Ukraine Orthodox church breaks with Russia’s
The Ukrainian Orthodox church has joined a political struggle by Kiev against Russia, declaring “independence” from the Russian Orthodox Church.
Ukrainian President Petro Poroshenko announced the development on Saturday, after a council of Orthodox bishops held an official gathering in the capital, Kiev, to establish an “independent” Orthodox church.
“This day will go down in history as a sacred day... the day of the final independence from Russia,” a fiercely anti-Russia Poroshenko told supporters outside Kiev’s Saint Sophia Cathedral, claiming that an independent Ukrainian Orthodox Church was now a “matter of national security.”
“This is a question of Ukrainian statehood,”' he said. “We are seizing spiritual independence, which can be likened to political independence. We are breaking the chains that tie us to the [Russian] empire.”
Poroshenko often speaks of a “Russian empire,” in what is generally seen as an attempt to drum up anti-Russia sentiments inside Ukraine.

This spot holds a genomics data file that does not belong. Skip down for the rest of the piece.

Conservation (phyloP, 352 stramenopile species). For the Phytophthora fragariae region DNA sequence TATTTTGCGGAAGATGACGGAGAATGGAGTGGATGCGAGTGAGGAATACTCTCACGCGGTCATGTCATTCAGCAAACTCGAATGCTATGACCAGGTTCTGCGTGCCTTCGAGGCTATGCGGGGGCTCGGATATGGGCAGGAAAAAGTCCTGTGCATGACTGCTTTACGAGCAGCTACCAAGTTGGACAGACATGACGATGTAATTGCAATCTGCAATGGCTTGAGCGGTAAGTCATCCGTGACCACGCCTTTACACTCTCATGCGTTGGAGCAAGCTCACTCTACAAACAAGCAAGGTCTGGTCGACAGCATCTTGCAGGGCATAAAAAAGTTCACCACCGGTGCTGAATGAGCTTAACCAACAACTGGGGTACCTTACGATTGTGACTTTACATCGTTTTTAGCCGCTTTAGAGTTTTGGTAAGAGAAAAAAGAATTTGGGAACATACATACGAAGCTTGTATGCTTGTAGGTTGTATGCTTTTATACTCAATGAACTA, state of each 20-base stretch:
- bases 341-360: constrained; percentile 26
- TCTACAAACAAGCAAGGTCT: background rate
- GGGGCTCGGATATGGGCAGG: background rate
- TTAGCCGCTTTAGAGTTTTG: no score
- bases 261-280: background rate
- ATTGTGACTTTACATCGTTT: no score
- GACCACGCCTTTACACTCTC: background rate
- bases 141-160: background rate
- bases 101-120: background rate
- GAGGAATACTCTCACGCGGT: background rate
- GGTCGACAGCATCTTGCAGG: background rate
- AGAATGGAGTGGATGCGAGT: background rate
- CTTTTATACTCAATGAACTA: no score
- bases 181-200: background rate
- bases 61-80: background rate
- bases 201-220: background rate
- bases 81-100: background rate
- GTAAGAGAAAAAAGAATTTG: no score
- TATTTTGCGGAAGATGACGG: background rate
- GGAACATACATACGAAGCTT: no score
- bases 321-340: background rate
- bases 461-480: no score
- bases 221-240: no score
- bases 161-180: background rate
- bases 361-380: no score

The Ukrainian Orthodox Church has been under the jurisdiction of the Moscow Patriarchate for centuries, but tensions within the church mounted after Ukraine became independent in 1991, with the collapse of the Soviet Union.
The drive for the establishment of an independent church intensified in 2014, when the Crimean Peninsula chose to join Russia following a referendum.
The Ukrainian president also announced on Saturday the election of 39-year-old Metropolitan Epifaniy of the Kiev Patriarchate as the head of the new church. Epifaniy’s regular name is Sergiy Dumenko.
The new church leader is expected to visit Turkey, alongside Poroshenko, in January to receive an official decree of independence from the Ecumenical Patriarch of Constantinople, an Istanbul-based institution considered the spiritual leader of Orthodox Christians worldwide.
The Russian Orthodox Church has long objected to Kiev’s attempts to create an “independent” church.
The Saturday gathering of Ukrainian bishops was swiftly denounced by the Russian Orthodox Church, which branded the decision to be “void.”